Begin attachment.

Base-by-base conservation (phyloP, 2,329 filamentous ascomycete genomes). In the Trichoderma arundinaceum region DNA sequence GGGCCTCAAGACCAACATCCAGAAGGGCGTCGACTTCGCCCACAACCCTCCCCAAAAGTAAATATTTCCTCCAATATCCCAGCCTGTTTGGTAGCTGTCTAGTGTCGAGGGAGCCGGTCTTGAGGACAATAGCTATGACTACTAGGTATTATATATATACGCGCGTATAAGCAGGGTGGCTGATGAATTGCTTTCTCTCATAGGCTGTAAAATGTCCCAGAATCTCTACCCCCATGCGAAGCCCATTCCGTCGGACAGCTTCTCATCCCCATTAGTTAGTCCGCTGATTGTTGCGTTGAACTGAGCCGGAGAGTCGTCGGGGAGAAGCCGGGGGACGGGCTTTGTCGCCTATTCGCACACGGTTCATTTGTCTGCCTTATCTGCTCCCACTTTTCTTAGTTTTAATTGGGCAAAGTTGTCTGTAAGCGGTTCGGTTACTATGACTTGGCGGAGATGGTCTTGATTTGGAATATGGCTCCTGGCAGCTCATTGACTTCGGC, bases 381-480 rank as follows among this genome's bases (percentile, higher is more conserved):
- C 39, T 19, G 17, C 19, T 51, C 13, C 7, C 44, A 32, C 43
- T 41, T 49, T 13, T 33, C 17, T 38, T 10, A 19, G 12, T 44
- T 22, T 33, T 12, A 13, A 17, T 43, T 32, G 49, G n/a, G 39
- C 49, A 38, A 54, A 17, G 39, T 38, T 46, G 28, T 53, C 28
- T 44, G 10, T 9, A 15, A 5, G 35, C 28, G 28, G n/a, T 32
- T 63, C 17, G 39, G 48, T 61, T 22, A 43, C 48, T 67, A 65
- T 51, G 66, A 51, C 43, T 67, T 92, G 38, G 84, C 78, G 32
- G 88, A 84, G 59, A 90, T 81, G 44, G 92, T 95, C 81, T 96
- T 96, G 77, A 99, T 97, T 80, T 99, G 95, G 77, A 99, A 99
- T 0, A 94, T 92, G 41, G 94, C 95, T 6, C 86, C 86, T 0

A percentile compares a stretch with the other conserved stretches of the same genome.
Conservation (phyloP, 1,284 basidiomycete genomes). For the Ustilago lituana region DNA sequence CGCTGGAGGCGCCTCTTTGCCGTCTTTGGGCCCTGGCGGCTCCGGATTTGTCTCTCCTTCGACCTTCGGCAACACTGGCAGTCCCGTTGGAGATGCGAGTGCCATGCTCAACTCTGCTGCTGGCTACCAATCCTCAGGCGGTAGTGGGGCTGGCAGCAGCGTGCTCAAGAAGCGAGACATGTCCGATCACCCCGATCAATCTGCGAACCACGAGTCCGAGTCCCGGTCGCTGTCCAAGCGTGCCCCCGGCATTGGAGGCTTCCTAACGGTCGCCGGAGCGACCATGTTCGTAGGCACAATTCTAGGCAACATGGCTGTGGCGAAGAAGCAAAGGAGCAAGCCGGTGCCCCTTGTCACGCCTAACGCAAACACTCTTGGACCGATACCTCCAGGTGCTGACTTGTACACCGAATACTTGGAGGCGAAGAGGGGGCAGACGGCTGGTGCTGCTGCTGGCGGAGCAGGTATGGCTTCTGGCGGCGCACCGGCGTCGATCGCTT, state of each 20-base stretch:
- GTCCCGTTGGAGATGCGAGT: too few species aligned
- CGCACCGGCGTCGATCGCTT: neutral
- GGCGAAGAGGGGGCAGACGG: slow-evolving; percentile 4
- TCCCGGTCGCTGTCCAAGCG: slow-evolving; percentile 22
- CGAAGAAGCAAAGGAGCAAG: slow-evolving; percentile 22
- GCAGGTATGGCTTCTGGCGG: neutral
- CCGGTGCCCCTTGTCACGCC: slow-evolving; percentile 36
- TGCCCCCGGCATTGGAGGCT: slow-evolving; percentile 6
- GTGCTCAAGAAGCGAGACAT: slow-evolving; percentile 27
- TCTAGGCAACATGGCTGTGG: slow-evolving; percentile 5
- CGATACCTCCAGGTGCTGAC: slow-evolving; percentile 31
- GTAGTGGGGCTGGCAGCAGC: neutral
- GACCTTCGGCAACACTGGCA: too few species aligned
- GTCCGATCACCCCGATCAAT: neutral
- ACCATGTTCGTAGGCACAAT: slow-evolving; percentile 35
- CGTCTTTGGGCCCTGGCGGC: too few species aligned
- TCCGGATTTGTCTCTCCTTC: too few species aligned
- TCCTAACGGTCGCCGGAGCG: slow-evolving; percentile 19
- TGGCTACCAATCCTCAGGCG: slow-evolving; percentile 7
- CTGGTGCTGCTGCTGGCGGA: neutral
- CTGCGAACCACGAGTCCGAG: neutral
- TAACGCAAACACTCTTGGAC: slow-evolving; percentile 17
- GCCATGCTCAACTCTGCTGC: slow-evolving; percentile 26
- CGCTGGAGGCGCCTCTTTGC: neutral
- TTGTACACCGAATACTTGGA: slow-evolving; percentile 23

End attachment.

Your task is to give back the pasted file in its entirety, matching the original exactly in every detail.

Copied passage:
Base-by-base conservation (phyloP, 2,329 filamentous ascomycete genomes). In the Trichoderma arundinaceum region DNA sequence GGGCCTCAAGACCAACATCCAGAAGGGCGTCGACTTCGCCCACAACCCTCCCCAAAAGTAAATATTTCCTCCAATATCCCAGCCTGTTTGGTAGCTGTCTAGTGTCGAGGGAGCCGGTCTTGAGGACAATAGCTATGACTACTAGGTATTATATATATACGCGCGTATAAGCAGGGTGGCTGATGAATTGCTTTCTCTCATAGGCTGTAAAATGTCCCAGAATCTCTACCCCCATGCGAAGCCCATTCCGTCGGACAGCTTCTCATCCCCATTAGTTAGTCCGCTGATTGTTGCGTTGAACTGAGCCGGAGAGTCGTCGGGGAGAAGCCGGGGGACGGGCTTTGTCGCCTATTCGCACACGGTTCATTTGTCTGCCTTATCTGCTCCCACTTTTCTTAGTTTTAATTGGGCAAAGTTGTCTGTAAGCGGTTCGGTTACTATGACTTGGCGGAGATGGTCTTGATTTGGAATATGGCTCCTGGCAGCTCATTGACTTCGGC, bases 381-480 rank as follows among this genome's bases (percentile, higher is more conserved):
- C 39, T 19, G 17, C 19, T 51, C 13, C 7, C 44, A 32, C 43
- T 41, T 49, T 13, T 33, C 17, T 38, T 10, A 19, G 12, T 44
- T 22, T 33, T 12, A 13, A 17, T 43, T 32, G 49, G n/a, G 39
- C 49, A 38, A 54, A 17, G 39, T 38, T 46, G 28, T 53, C 28
- T 44, G 10, T 9, A 15, A 5, G 35, C 28, G 28, G n/a, T 32
- T 63, C 17, G 39, G 48, T 61, T 22, A 43, C 48, T 67, A 65
- T 51, G 66, A 51, C 43, T 67, T 92, G 38, G 84, C 78, G 32
- G 88, A 84, G 59, A 90, T 81, G 44, G 92, T 95, C 81, T 96
- T 96, G 77, A 99, T 97, T 80, T 99, G 95, G 77, A 99, A 99
- T 0, A 94, T 92, G 41, G 94, C 95, T 6, C 86, C 86, T 0

A percentile compares a stretch with the other conserved stretches of the same genome.
Conservation (phyloP, 1,284 basidiomycete genomes). For the Ustilago lituana region DNA sequence CGCTGGAGGCGCCTCTTTGCCGTCTTTGGGCCCTGGCGGCTCCGGATTTGTCTCTCCTTCGACCTTCGGCAACACTGGCAGTCCCGTTGGAGATGCGAGTGCCATGCTCAACTCTGCTGCTGGCTACCAATCCTCAGGCGGTAGTGGGGCTGGCAGCAGCGTGCTCAAGAAGCGAGACATGTCCGATCACCCCGATCAATCTGCGAACCACGAGTCCGAGTCCCGGTCGCTGTCCAAGCGTGCCCCCGGCATTGGAGGCTTCCTAACGGTCGCCGGAGCGACCATGTTCGTAGGCACAATTCTAGGCAACATGGCTGTGGCGAAGAAGCAAAGGAGCAAGCCGGTGCCCCTTGTCACGCCTAACGCAAACACTCTTGGACCGATACCTCCAGGTGCTGACTTGTACACCGAATACTTGGAGGCGAAGAGGGGGCAGACGGCTGGTGCTGCTGCTGGCGGAGCAGGTATGGCTTCTGGCGGCGCACCGGCGTCGATCGCTT, state of each 20-base stretch:
- GTCCCGTTGGAGATGCGAGT: too few species aligned
- CGCACCGGCGTCGATCGCTT: neutral
- GGCGAAGAGGGGGCAGACGG: slow-evolving; percentile 4
- TCCCGGTCGCTGTCCAAGCG: slow-evolving; percentile 22
- CGAAGAAGCAAAGGAGCAAG: slow-evolving; percentile 22
- GCAGGTATGGCTTCTGGCGG: neutral
- CCGGTGCCCCTTGTCACGCC: slow-evolving; percentile 36
- TGCCCCCGGCATTGGAGGCT: slow-evolving; percentile 6
- GTGCTCAAGAAGCGAGACAT: slow-evolving; percentile 27
- TCTAGGCAACATGGCTGTGG: slow-evolving; percentile 5
- CGATACCTCCAGGTGCTGAC: slow-evolving; percentile 31
- GTAGTGGGGCTGGCAGCAGC: neutral
- GACCTTCGGCAACACTGGCA: too few species aligned
- GTCCGATCACCCCGATCAAT: neutral
- ACCATGTTCGTAGGCACAAT: slow-evolving; percentile 35
- CGTCTTTGGGCCCTGGCGGC: too few species aligned
- TCCGGATTTGTCTCTCCTTC: too few species aligned
- TCCTAACGGTCGCCGGAGCG: slow-evolving; percentile 19
- TGGCTACCAATCCTCAGGCG: slow-evolving; percentile 7
- CTGGTGCTGCTGCTGGCGGA: neutral
- CTGCGAACCACGAGTCCGAG: neutral
- TAACGCAAACACTCTTGGAC: slow-evolving; percentile 17
- GCCATGCTCAACTCTGCTGC: slow-evolving; percentile 26
- CGCTGGAGGCGCCTCTTTGC: neutral
- TTGTACACCGAATACTTGGA: slow-evolving; percentile 23